By Anthony Scioli, Ph.D.
“Just look at the gladiators… and consider the blows they endure! Consider how they who have been well-disciplined prefer to accept a blow than ignominiously avoid it! How often it is made clear that they consider nothing other than the satisfaction of their [coach] or the [fans]! Even when they are covered with wounds they send a messenger to their [coach] to inquire his will. If they have given satisfaction to their [coach], they are pleased to fall. What even mediocre gladiator ever groans; ever alters the expression on his face? Which one of them acts shamefully, either standing or falling? And which of them, even when he does succumb, ever contracts his neck when ordered to receive the blow?”
The above passage, with the exception of two minor word substitutions on my part, was written by Cicero 2,000 years ago. My point is that his description of the sacrificial gladiator of the ancient amphitheater can be applied all too easily to the players who currently do battle on the modern gridiron.
I am convinced that football, in its present form, cannot last. I will put aside the physical carnage that piles up every weekend, the torn cartilage, broken bones, blackened, bruised and ripped skin, the shredded muscle fibers; I am not a physician. However, I am a psychologist. From my perspective, I believe that the greatest health crisis precipitated by football involves the brain and the mind, especially for those at the professional level, and particularly for those who are retired, and have suffered one too many concussions. For these former gladiators, there is a great risk of succumbing to severe, life-threatening forms of hopelessness.
The hopelessness that descends upon the retired professional football player should not be a surprise. It is understandable if you begin with some knowledge of what changes occur in a soft and mushy brain that has been repeatedly concussed, or more bluntly, tossed and smashed from side to side within a bony skull-box. Repetitive brain trauma can result in Chronic Traumatic Encephalopathy (CTE)
CTE has been detected in the brains of ex-football players well as former boxers. In CTE, there are signs of a spreading tau protein that normally serves a stabilizing function but becomes dislodged, primarily from the axons which transmit nerve impulses. The floating Tau form a spreading tangle of tissue that disrupts brain function. Rare diseases can precipitate this pathological cascade but so can repetitive head trauma. CTE has also been found in the aged, and those stricken with Alzheimer’s disease. The most commonly affected areas include the frontal lobes (decision-making, planning, willpower), the temporal lobes (memory and speech), and the parietal area (sensory integration, reading and writing). The most common emotional symptoms in those suffering from CTE include depression, anger, hyper-aggressiveness, irritability, diminished insight and poor judgment.
On 2 May 2012 former football star Junior Seau shot himself in the chest with a .357 magnum. Eighteen months earlier, Seau had driven his SUV off a cliff following an arrest on charges of domestic violence. He claimed that he had fallen asleep. Back then, many in his circle of friends and family hoped and prayed it was the truth. His brain was sent to a team of researchers at the Boston University School of Medicine. Their tests revealed a brain besieged by CTE.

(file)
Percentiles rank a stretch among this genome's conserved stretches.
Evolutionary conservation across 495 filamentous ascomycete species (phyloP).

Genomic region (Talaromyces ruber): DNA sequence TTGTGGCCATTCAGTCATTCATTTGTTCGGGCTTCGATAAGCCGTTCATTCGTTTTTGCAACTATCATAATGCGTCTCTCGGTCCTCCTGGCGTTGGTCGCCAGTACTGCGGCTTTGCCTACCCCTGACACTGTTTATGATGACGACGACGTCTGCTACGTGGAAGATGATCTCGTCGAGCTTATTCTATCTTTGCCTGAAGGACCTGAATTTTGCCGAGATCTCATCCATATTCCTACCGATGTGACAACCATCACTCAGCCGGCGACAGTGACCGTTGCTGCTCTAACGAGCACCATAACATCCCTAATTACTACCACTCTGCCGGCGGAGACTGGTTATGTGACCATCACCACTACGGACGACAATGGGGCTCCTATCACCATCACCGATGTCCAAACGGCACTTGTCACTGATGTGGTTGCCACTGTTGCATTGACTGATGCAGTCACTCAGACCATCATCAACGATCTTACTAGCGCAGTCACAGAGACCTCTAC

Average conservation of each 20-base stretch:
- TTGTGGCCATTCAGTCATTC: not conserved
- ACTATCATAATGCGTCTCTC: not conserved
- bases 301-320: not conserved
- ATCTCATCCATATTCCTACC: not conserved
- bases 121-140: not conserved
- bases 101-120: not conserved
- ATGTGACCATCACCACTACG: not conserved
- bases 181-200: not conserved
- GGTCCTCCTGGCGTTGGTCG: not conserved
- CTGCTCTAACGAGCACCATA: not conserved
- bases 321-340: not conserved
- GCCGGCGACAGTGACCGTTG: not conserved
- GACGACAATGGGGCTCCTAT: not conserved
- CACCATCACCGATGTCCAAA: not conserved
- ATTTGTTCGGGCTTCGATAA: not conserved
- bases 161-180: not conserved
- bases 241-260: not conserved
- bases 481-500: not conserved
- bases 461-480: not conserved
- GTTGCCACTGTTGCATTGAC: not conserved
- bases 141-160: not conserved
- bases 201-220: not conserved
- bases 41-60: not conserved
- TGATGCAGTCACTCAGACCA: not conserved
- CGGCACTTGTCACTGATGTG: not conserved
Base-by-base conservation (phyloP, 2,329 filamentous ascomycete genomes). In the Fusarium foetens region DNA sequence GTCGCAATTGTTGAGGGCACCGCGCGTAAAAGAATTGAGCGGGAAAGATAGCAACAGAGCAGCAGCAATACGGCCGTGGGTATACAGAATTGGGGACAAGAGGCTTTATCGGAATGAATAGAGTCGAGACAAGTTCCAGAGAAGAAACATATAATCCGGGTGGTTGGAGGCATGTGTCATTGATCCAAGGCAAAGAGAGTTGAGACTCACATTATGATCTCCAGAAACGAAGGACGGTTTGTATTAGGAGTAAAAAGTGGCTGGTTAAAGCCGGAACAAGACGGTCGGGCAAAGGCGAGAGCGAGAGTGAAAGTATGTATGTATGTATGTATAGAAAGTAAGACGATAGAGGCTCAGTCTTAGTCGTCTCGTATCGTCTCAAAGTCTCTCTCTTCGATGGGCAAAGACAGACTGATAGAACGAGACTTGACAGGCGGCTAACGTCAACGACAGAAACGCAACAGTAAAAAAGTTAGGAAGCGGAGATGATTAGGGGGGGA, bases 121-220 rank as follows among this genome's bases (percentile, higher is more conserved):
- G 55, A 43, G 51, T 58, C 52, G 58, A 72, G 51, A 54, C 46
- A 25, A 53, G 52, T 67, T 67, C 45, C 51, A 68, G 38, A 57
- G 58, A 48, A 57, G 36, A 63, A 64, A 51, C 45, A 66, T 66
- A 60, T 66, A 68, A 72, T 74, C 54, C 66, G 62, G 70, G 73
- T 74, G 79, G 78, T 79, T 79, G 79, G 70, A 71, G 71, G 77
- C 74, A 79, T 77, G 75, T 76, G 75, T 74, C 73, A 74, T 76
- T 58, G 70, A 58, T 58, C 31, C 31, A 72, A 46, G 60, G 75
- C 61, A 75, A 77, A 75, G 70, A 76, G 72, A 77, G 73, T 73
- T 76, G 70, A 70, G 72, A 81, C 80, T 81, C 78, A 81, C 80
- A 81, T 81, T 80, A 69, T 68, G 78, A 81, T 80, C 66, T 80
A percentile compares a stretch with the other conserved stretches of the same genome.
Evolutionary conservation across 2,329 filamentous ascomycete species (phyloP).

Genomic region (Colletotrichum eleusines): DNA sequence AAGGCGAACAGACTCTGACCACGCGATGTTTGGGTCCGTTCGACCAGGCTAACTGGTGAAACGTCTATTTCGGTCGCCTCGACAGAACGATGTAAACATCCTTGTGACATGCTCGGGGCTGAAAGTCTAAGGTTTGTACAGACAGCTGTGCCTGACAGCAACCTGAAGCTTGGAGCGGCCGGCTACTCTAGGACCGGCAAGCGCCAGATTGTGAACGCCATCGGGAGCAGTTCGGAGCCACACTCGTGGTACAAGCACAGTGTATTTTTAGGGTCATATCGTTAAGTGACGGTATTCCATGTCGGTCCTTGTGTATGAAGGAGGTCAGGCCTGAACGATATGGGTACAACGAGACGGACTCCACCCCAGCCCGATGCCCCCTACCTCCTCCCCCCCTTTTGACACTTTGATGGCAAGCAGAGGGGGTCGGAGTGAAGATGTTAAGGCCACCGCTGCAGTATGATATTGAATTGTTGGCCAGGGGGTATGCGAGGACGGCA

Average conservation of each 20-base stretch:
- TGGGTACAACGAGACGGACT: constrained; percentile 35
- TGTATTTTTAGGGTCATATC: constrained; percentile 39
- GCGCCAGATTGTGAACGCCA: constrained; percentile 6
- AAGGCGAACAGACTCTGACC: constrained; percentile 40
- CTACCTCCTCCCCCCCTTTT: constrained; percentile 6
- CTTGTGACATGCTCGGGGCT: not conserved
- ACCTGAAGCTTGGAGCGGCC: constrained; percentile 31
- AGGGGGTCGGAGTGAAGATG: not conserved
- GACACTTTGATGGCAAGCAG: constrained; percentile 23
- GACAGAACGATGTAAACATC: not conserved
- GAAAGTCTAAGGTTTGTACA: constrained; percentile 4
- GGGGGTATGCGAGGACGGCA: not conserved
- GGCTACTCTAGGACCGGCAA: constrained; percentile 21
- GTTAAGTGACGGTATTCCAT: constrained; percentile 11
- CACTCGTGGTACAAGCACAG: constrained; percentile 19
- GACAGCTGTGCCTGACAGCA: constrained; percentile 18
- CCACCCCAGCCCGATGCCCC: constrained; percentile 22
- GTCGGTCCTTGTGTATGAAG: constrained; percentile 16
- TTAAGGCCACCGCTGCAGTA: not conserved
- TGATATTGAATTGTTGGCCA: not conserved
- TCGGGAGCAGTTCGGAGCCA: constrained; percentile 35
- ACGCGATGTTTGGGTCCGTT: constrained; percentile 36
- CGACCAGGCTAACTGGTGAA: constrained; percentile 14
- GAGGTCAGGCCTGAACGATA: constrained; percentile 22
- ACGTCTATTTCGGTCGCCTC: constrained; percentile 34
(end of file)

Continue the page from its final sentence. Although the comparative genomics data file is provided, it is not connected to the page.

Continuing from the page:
A little more than a year earlier, in February, 2011, Dave Duerson, also a former professional football player, similarly committed suicide by shooting himself in the chest. He had texted a message to his family indicating that he was “saving” his brain for research. Three months later BU School of Medicine confirmed “neurodegenerative disease linked to concussions.” In high school, Duerson had been a member of the National Honor Society and played the sousaphone, traveling Europe with the Musical Ambassadors All-American Band. He attended the University of Notre Dame on both football and baseball scholarships. He graduated with honors, receiving a BA in Economics. Duerson played eleven seasons in the NFL.
Whenever interviewed, the researchers at the Boston University School of Medicine are reluctant to affirm a cause and effect link between CTE and suicide. They provide the typical (and not unreasonable) response that multiple causes often underlie human behavior, including suicide. While generally true, a case such as that of Duerson seems to beg the question, what else besides CTE could have led a formerly intelligent, well-organized, responsible, and successful individual to morph into a desperate failure that ends his own life at the age of fifty?
Anthony Scioli is Professor of Clinical Psychology at Keene State College. He is the co-author of Hope in the Age of Anxiety with Henry Biller. Dr. Scioli completed Harvard fellowships in human motivation and behavioral medicine. He co-authored the chapter on emotion for the Encyclopedia of Mental Health and currently serves on the editorial boards of the Journal of Positive Psychology and the Psychology of Religion and Spirituality. Read his previous blog articles.